Oil at $200 a barrel not so unlikely, says Thai minister
  Oil at $200 a barrel not so unlikely, says Thai minister

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Thailand is looking fearfully at the not-so-unlikely prospect of crude oil prices hitting US$200 a barrel, which could result in motorists paying 56 baht a litre for premium petrol.

Speaking at the Thailand Energy Showcase 2008 seminar, Energy Minister Poonpirom Liptapanlop said the $200 mark was possible based on statements by the president of the Organisation of Petroleum Exporting Countries (Opec), Chakib Khelil, who attributed the weak dollar to the US recession.

According to Opec, every 1% in the dollar's value will result in the crude price rising by $4 a barrel.

Lt-Gen Poonpirom advised the industrial sector to prepare for the possibility by adopting energy saving measures and switching to renewable energy.

A source at PTT Plc said premium petrol would reach 56.5 baht a litre at the pump if the crude oil price trading in New York hits $200, based on an exchange rate of 32 baht to the dollar.

Diesel prices could reach 53 baht.

Premium petrol currently sells for 37.09 baht and diesel 33.94 baht.

The minister said proposals to cut the tax on diesel had gone nowhere as they needed approval from the Finance Ministry, because of the impact it would have on government revenue.

The ministries are still discussing details of the likely effects.

'Considering the likely consequences, no decision is likely soon,' she said.

Instead of relying on tax cuts to pull down domestic fuel prices and relieve the burden on consumers, the ministry will promote the use of alternative energy sources to deal with energy costs over the long run.

The Energy Ministry favours a tax exemption for petrol stations which also sell compressed natural gas _ which is sold as natural gas for vehicles (NGV) by the monopoly distributor, PTT.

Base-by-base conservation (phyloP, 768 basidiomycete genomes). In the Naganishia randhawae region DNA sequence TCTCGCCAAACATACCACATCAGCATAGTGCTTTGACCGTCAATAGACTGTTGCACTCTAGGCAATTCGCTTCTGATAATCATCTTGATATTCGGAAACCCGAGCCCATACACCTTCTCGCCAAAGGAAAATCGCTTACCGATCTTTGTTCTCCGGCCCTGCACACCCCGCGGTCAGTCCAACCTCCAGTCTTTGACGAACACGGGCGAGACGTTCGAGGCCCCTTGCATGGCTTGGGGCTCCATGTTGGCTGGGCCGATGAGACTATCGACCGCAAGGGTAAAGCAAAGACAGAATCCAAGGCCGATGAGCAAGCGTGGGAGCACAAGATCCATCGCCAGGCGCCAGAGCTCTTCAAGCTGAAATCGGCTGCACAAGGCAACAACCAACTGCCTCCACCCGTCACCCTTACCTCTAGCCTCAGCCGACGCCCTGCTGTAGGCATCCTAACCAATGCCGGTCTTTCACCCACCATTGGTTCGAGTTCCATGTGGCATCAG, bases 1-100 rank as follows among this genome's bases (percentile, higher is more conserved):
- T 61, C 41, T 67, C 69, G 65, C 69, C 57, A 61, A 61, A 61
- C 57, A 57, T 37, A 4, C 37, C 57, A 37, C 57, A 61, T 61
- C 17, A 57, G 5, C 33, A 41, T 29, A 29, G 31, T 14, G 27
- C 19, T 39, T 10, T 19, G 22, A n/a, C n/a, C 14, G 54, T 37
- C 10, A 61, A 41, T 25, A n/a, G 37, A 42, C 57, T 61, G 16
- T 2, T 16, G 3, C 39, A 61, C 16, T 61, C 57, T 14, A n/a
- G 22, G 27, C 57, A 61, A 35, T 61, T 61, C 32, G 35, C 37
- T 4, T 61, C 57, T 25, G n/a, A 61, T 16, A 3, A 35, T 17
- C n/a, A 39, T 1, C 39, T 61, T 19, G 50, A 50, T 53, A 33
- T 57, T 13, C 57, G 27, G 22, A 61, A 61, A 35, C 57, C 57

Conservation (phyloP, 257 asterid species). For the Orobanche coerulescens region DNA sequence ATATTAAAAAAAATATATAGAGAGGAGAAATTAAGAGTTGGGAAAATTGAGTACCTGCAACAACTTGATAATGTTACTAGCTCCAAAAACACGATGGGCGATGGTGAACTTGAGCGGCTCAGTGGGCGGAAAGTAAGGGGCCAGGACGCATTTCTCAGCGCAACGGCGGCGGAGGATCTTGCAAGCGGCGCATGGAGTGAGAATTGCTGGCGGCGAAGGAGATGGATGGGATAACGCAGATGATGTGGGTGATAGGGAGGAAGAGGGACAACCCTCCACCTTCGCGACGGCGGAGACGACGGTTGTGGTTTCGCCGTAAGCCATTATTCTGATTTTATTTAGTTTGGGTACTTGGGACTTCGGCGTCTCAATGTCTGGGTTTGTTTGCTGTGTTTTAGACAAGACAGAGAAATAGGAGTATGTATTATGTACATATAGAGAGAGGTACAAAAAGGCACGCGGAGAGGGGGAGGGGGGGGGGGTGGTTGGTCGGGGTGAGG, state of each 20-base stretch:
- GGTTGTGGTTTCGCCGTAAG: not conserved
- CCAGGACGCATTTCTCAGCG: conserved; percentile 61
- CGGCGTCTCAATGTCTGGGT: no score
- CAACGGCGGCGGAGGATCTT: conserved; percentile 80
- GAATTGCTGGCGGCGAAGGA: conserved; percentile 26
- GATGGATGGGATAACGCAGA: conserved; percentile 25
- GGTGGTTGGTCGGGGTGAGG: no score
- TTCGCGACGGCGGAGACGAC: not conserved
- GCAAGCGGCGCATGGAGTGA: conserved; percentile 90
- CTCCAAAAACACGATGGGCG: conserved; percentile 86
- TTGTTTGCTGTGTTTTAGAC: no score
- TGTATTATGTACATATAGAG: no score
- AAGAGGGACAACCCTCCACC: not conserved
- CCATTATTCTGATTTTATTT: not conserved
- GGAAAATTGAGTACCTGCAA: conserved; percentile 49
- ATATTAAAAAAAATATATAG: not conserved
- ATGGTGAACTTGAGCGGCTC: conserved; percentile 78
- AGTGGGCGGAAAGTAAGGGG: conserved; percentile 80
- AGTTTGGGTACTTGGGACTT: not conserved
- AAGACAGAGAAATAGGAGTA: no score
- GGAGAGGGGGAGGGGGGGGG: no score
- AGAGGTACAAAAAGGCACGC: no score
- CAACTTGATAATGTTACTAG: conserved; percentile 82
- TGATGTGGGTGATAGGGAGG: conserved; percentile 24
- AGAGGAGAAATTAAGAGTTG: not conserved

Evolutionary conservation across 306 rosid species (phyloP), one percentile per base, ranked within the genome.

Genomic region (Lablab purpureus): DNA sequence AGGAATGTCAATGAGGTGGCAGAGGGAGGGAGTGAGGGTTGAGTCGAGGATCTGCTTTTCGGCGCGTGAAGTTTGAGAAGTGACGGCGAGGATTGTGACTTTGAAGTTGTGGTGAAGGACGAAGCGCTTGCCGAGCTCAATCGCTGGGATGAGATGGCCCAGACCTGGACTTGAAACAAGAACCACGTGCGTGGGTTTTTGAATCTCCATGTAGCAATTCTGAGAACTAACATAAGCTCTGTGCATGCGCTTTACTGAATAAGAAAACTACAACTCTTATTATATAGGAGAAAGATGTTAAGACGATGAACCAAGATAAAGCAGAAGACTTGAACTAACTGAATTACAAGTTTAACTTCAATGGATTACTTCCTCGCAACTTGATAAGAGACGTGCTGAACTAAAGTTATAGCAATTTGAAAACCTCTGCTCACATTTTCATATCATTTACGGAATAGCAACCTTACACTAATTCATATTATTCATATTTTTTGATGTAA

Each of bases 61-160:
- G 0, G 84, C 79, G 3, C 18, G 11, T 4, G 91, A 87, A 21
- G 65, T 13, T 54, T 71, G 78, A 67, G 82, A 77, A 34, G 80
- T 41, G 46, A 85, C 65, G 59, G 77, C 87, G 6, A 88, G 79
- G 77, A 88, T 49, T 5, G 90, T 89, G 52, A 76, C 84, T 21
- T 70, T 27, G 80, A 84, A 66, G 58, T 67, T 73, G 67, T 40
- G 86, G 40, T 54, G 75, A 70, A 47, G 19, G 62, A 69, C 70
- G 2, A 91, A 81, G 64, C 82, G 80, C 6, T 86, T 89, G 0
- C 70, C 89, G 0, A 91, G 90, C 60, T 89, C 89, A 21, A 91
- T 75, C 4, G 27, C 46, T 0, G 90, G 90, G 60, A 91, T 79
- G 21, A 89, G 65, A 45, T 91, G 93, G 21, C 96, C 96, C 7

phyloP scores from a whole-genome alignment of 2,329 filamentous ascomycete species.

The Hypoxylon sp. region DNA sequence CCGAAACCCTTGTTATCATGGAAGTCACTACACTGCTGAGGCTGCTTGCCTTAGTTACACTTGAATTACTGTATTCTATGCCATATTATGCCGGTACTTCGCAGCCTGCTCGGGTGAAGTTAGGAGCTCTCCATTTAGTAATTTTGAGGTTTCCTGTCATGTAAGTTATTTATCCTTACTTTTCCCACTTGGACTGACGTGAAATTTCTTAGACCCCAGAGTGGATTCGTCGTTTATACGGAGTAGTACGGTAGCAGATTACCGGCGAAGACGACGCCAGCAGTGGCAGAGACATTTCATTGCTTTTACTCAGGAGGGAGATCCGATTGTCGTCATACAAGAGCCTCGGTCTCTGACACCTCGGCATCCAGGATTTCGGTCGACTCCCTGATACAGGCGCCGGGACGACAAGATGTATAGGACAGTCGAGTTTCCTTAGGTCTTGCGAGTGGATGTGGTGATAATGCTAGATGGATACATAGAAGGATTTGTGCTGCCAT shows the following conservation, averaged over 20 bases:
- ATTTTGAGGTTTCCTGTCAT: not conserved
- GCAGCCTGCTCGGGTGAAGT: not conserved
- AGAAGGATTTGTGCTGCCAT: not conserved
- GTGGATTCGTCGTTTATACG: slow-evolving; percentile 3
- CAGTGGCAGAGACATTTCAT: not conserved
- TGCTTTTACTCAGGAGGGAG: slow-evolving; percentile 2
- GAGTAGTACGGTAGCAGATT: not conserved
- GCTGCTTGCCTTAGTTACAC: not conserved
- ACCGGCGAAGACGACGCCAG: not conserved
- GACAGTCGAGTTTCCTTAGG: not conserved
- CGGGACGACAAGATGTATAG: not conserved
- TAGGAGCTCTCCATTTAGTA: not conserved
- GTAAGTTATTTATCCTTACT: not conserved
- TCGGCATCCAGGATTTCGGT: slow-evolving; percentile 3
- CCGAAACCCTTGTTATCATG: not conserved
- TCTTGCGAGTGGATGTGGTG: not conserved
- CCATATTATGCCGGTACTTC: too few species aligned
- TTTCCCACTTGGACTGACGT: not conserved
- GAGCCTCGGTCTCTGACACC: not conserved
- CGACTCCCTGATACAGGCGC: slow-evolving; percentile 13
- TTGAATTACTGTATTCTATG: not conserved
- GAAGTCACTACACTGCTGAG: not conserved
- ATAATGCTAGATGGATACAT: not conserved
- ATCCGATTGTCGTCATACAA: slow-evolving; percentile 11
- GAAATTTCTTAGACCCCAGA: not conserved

Petrol stations will receive tax incentives when they install NGV distribution outlets, she said.

'We will also look at measures to save household energy consumption.'

The ministry had allocated 10 billion baht for 'clean-loans' for households under its energy-saving programme.

The ministry was negotiating with electrical appliance makers for a 5% to 10% discount on energy saving items for households who join the programme, she said.

Rising oil prices are also hitting private and state-run bus operators, who held talks with Land Transport Department staff yesterday about a fare hike.

While agreeing that bus operators should increase their fares to reflect rising costs, acting director-general of the Land Transport Department Chairat Sa-nguansue said the agency would study the actual costs of passenger bus operators, and report its findings to the Central Land Transport Committee on May 15.

The committee would make the final decision.

Fuel should account for 30-40% of operating costs, but at present it made up half.

City bus operators want to raise fares from 8.50 to 10 baht for ordinary buses and by two baht to 14-26 baht for air-conditioned buses.

Inter-provincial bus operators want an increase ranging from three to nine satang per kilometre.

Deputy Transport Minister Songsak Thongsri argued that the nine-satang increment was too much.

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